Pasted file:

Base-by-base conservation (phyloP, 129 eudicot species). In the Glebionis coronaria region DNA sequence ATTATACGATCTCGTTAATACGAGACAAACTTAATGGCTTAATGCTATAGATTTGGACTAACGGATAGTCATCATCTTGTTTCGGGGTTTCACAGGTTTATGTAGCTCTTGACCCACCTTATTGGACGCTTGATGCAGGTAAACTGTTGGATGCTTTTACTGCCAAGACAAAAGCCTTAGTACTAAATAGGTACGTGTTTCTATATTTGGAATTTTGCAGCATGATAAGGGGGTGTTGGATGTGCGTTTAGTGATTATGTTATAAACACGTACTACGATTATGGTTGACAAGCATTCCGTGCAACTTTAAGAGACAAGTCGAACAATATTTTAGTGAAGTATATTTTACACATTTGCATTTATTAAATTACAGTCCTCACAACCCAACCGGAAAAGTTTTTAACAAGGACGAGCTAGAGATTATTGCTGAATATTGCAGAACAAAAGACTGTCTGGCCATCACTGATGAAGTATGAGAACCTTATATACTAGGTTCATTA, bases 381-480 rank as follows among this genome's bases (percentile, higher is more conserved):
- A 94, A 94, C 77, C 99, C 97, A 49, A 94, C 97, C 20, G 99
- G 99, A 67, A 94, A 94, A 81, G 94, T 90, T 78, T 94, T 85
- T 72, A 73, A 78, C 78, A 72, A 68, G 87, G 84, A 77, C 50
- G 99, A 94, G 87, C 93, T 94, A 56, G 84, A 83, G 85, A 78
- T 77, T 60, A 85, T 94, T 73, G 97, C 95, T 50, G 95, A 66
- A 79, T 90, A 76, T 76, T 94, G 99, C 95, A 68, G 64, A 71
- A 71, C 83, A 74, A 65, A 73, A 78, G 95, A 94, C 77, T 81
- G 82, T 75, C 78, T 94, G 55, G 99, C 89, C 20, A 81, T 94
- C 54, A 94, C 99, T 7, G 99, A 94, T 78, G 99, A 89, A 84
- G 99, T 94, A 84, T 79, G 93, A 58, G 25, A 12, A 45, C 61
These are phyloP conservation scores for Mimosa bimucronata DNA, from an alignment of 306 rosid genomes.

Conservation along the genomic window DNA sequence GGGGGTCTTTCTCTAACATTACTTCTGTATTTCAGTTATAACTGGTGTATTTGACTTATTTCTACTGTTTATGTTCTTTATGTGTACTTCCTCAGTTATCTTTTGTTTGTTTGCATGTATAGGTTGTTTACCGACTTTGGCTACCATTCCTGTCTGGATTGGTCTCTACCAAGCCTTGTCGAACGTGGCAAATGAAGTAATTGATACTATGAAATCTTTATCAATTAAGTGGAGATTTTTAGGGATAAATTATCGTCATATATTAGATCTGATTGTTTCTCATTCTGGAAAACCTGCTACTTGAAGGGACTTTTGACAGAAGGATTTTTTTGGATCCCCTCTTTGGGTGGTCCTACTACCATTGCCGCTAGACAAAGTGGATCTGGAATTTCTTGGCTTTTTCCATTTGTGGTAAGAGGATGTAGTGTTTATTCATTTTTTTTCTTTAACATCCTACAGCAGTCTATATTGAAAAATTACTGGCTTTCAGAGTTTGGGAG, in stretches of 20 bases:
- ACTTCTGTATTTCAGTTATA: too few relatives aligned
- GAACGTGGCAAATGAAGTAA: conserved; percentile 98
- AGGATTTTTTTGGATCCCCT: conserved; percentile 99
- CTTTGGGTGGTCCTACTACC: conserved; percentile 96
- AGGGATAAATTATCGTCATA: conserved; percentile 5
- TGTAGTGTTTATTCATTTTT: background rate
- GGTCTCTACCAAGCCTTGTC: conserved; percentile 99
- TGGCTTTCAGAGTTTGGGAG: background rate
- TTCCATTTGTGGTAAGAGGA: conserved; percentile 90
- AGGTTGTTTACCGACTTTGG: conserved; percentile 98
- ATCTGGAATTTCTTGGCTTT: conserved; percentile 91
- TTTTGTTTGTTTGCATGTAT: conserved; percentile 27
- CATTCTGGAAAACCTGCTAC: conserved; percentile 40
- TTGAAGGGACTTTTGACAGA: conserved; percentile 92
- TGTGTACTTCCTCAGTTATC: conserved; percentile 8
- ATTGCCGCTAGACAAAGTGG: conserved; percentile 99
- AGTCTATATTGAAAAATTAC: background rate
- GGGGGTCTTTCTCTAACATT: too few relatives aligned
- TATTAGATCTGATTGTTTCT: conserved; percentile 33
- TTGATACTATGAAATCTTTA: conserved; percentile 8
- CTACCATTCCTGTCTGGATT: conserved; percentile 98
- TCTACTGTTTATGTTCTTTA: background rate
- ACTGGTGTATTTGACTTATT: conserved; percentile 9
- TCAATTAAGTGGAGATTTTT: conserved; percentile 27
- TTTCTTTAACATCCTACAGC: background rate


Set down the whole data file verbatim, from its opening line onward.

Base-by-base conservation (phyloP, 129 eudicot species). In the Glebionis coronaria region DNA sequence ATTATACGATCTCGTTAATACGAGACAAACTTAATGGCTTAATGCTATAGATTTGGACTAACGGATAGTCATCATCTTGTTTCGGGGTTTCACAGGTTTATGTAGCTCTTGACCCACCTTATTGGACGCTTGATGCAGGTAAACTGTTGGATGCTTTTACTGCCAAGACAAAAGCCTTAGTACTAAATAGGTACGTGTTTCTATATTTGGAATTTTGCAGCATGATAAGGGGGTGTTGGATGTGCGTTTAGTGATTATGTTATAAACACGTACTACGATTATGGTTGACAAGCATTCCGTGCAACTTTAAGAGACAAGTCGAACAATATTTTAGTGAAGTATATTTTACACATTTGCATTTATTAAATTACAGTCCTCACAACCCAACCGGAAAAGTTTTTAACAAGGACGAGCTAGAGATTATTGCTGAATATTGCAGAACAAAAGACTGTCTGGCCATCACTGATGAAGTATGAGAACCTTATATACTAGGTTCATTA, bases 381-480 rank as follows among this genome's bases (percentile, higher is more conserved):
- A 94, A 94, C 77, C 99, C 97, A 49, A 94, C 97, C 20, G 99
- G 99, A 67, A 94, A 94, A 81, G 94, T 90, T 78, T 94, T 85
- T 72, A 73, A 78, C 78, A 72, A 68, G 87, G 84, A 77, C 50
- G 99, A 94, G 87, C 93, T 94, A 56, G 84, A 83, G 85, A 78
- T 77, T 60, A 85, T 94, T 73, G 97, C 95, T 50, G 95, A 66
- A 79, T 90, A 76, T 76, T 94, G 99, C 95, A 68, G 64, A 71
- A 71, C 83, A 74, A 65, A 73, A 78, G 95, A 94, C 77, T 81
- G 82, T 75, C 78, T 94, G 55, G 99, C 89, C 20, A 81, T 94
- C 54, A 94, C 99, T 7, G 99, A 94, T 78, G 99, A 89, A 84
- G 99, T 94, A 84, T 79, G 93, A 58, G 25, A 12, A 45, C 61
These are phyloP conservation scores for Mimosa bimucronata DNA, from an alignment of 306 rosid genomes.

Conservation along the genomic window DNA sequence GGGGGTCTTTCTCTAACATTACTTCTGTATTTCAGTTATAACTGGTGTATTTGACTTATTTCTACTGTTTATGTTCTTTATGTGTACTTCCTCAGTTATCTTTTGTTTGTTTGCATGTATAGGTTGTTTACCGACTTTGGCTACCATTCCTGTCTGGATTGGTCTCTACCAAGCCTTGTCGAACGTGGCAAATGAAGTAATTGATACTATGAAATCTTTATCAATTAAGTGGAGATTTTTAGGGATAAATTATCGTCATATATTAGATCTGATTGTTTCTCATTCTGGAAAACCTGCTACTTGAAGGGACTTTTGACAGAAGGATTTTTTTGGATCCCCTCTTTGGGTGGTCCTACTACCATTGCCGCTAGACAAAGTGGATCTGGAATTTCTTGGCTTTTTCCATTTGTGGTAAGAGGATGTAGTGTTTATTCATTTTTTTTCTTTAACATCCTACAGCAGTCTATATTGAAAAATTACTGGCTTTCAGAGTTTGGGAG, in stretches of 20 bases:
- ACTTCTGTATTTCAGTTATA: too few relatives aligned
- GAACGTGGCAAATGAAGTAA: conserved; percentile 98
- AGGATTTTTTTGGATCCCCT: conserved; percentile 99
- CTTTGGGTGGTCCTACTACC: conserved; percentile 96
- AGGGATAAATTATCGTCATA: conserved; percentile 5
- TGTAGTGTTTATTCATTTTT: background rate
- GGTCTCTACCAAGCCTTGTC: conserved; percentile 99
- TGGCTTTCAGAGTTTGGGAG: background rate
- TTCCATTTGTGGTAAGAGGA: conserved; percentile 90
- AGGTTGTTTACCGACTTTGG: conserved; percentile 98
- ATCTGGAATTTCTTGGCTTT: conserved; percentile 91
- TTTTGTTTGTTTGCATGTAT: conserved; percentile 27
- CATTCTGGAAAACCTGCTAC: conserved; percentile 40
- TTGAAGGGACTTTTGACAGA: conserved; percentile 92
- TGTGTACTTCCTCAGTTATC: conserved; percentile 8
- ATTGCCGCTAGACAAAGTGG: conserved; percentile 99
- AGTCTATATTGAAAAATTAC: background rate
- GGGGGTCTTTCTCTAACATT: too few relatives aligned
- TATTAGATCTGATTGTTTCT: conserved; percentile 33
- TTGATACTATGAAATCTTTA: conserved; percentile 8
- CTACCATTCCTGTCTGGATT: conserved; percentile 98
- TCTACTGTTTATGTTCTTTA: background rate
- ACTGGTGTATTTGACTTATT: conserved; percentile 9
- TCAATTAAGTGGAGATTTTT: conserved; percentile 27
- TTTCTTTAACATCCTACAGC: background rate